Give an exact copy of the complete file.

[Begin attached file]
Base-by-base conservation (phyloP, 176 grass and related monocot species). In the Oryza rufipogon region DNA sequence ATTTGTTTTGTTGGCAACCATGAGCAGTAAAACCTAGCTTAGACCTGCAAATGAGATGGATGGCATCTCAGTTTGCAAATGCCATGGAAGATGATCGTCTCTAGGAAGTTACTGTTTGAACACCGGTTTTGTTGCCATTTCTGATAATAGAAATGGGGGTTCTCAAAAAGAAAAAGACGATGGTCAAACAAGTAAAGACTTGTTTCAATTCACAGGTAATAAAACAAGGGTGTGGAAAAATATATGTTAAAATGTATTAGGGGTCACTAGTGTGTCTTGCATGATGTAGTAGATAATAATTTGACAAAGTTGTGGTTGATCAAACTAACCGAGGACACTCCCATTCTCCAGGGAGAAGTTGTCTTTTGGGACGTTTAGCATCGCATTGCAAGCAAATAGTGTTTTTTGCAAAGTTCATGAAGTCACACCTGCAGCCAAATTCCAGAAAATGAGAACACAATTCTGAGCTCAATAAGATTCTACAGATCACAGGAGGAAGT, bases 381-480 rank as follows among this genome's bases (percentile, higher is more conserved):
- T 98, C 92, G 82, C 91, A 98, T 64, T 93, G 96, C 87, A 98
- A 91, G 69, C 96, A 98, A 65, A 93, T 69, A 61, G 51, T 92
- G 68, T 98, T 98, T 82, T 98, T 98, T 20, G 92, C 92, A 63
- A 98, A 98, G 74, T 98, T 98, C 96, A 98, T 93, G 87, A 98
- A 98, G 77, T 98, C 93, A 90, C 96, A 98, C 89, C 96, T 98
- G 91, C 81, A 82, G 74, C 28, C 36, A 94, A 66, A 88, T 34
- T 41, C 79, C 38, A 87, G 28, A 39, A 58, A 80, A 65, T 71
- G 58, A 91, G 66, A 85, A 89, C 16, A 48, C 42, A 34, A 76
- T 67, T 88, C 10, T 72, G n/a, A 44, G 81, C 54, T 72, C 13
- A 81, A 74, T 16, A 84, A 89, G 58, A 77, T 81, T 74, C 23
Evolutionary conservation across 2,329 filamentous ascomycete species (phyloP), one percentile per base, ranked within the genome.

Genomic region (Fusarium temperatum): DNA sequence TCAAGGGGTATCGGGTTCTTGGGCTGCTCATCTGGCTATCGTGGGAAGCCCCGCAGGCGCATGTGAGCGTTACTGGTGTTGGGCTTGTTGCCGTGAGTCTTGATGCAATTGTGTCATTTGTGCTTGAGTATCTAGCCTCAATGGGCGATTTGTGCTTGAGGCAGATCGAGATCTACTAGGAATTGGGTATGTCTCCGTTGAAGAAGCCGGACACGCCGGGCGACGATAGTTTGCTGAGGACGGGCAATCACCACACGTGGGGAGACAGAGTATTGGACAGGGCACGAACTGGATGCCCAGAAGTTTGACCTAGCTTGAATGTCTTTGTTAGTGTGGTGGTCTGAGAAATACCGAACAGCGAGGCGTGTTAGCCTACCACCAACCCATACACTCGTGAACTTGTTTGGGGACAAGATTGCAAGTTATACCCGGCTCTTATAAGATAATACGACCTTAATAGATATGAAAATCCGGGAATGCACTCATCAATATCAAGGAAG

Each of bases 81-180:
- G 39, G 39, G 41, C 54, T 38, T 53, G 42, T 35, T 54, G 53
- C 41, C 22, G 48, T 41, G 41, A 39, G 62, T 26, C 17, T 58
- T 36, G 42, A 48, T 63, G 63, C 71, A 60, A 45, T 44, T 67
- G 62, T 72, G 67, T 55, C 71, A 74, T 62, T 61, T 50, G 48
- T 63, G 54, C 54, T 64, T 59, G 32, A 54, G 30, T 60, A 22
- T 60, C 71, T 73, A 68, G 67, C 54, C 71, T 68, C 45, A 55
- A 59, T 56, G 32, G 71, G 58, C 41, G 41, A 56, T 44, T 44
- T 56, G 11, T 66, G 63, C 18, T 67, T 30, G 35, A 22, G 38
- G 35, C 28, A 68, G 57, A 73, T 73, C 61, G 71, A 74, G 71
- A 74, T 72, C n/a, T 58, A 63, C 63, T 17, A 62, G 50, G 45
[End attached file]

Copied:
Base-by-base conservation (phyloP, 176 grass and related monocot species). In the Oryza rufipogon region DNA sequence ATTTGTTTTGTTGGCAACCATGAGCAGTAAAACCTAGCTTAGACCTGCAAATGAGATGGATGGCATCTCAGTTTGCAAATGCCATGGAAGATGATCGTCTCTAGGAAGTTACTGTTTGAACACCGGTTTTGTTGCCATTTCTGATAATAGAAATGGGGGTTCTCAAAAAGAAAAAGACGATGGTCAAACAAGTAAAGACTTGTTTCAATTCACAGGTAATAAAACAAGGGTGTGGAAAAATATATGTTAAAATGTATTAGGGGTCACTAGTGTGTCTTGCATGATGTAGTAGATAATAATTTGACAAAGTTGTGGTTGATCAAACTAACCGAGGACACTCCCATTCTCCAGGGAGAAGTTGTCTTTTGGGACGTTTAGCATCGCATTGCAAGCAAATAGTGTTTTTTGCAAAGTTCATGAAGTCACACCTGCAGCCAAATTCCAGAAAATGAGAACACAATTCTGAGCTCAATAAGATTCTACAGATCACAGGAGGAAGT, bases 381-480 rank as follows among this genome's bases (percentile, higher is more conserved):
- T 98, C 92, G 82, C 91, A 98, T 64, T 93, G 96, C 87, A 98
- A 91, G 69, C 96, A 98, A 65, A 93, T 69, A 61, G 51, T 92
- G 68, T 98, T 98, T 82, T 98, T 98, T 20, G 92, C 92, A 63
- A 98, A 98, G 74, T 98, T 98, C 96, A 98, T 93, G 87, A 98
- A 98, G 77, T 98, C 93, A 90, C 96, A 98, C 89, C 96, T 98
- G 91, C 81, A 82, G 74, C 28, C 36, A 94, A 66, A 88, T 34
- T 41, C 79, C 38, A 87, G 28, A 39, A 58, A 80, A 65, T 71
- G 58, A 91, G 66, A 85, A 89, C 16, A 48, C 42, A 34, A 76
- T 67, T 88, C 10, T 72, G n/a, A 44, G 81, C 54, T 72, C 13
- A 81, A 74, T 16, A 84, A 89, G 58, A 77, T 81, T 74, C 23
Evolutionary conservation across 2,329 filamentous ascomycete species (phyloP), one percentile per base, ranked within the genome.

Genomic region (Fusarium temperatum): DNA sequence TCAAGGGGTATCGGGTTCTTGGGCTGCTCATCTGGCTATCGTGGGAAGCCCCGCAGGCGCATGTGAGCGTTACTGGTGTTGGGCTTGTTGCCGTGAGTCTTGATGCAATTGTGTCATTTGTGCTTGAGTATCTAGCCTCAATGGGCGATTTGTGCTTGAGGCAGATCGAGATCTACTAGGAATTGGGTATGTCTCCGTTGAAGAAGCCGGACACGCCGGGCGACGATAGTTTGCTGAGGACGGGCAATCACCACACGTGGGGAGACAGAGTATTGGACAGGGCACGAACTGGATGCCCAGAAGTTTGACCTAGCTTGAATGTCTTTGTTAGTGTGGTGGTCTGAGAAATACCGAACAGCGAGGCGTGTTAGCCTACCACCAACCCATACACTCGTGAACTTGTTTGGGGACAAGATTGCAAGTTATACCCGGCTCTTATAAGATAATACGACCTTAATAGATATGAAAATCCGGGAATGCACTCATCAATATCAAGGAAG

Each of bases 81-180:
- G 39, G 39, G 41, C 54, T 38, T 53, G 42, T 35, T 54, G 53
- C 41, C 22, G 48, T 41, G 41, A 39, G 62, T 26, C 17, T 58
- T 36, G 42, A 48, T 63, G 63, C 71, A 60, A 45, T 44, T 67
- G 62, T 72, G 67, T 55, C 71, A 74, T 62, T 61, T 50, G 48
- T 63, G 54, C 54, T 64, T 59, G 32, A 54, G 30, T 60, A 22
- T 60, C 71, T 73, A 68, G 67, C 54, C 71, T 68, C 45, A 55
- A 59, T 56, G 32, G 71, G 58, C 41, G 41, A 56, T 44, T 44
- T 56, G 11, T 66, G 63, C 18, T 67, T 30, G 35, A 22, G 38
- G 35, C 28, A 68, G 57, A 73, T 73, C 61, G 71, A 74, G 71
- A 74, T 72, C n/a, T 58, A 63, C 63, T 17, A 62, G 50, G 45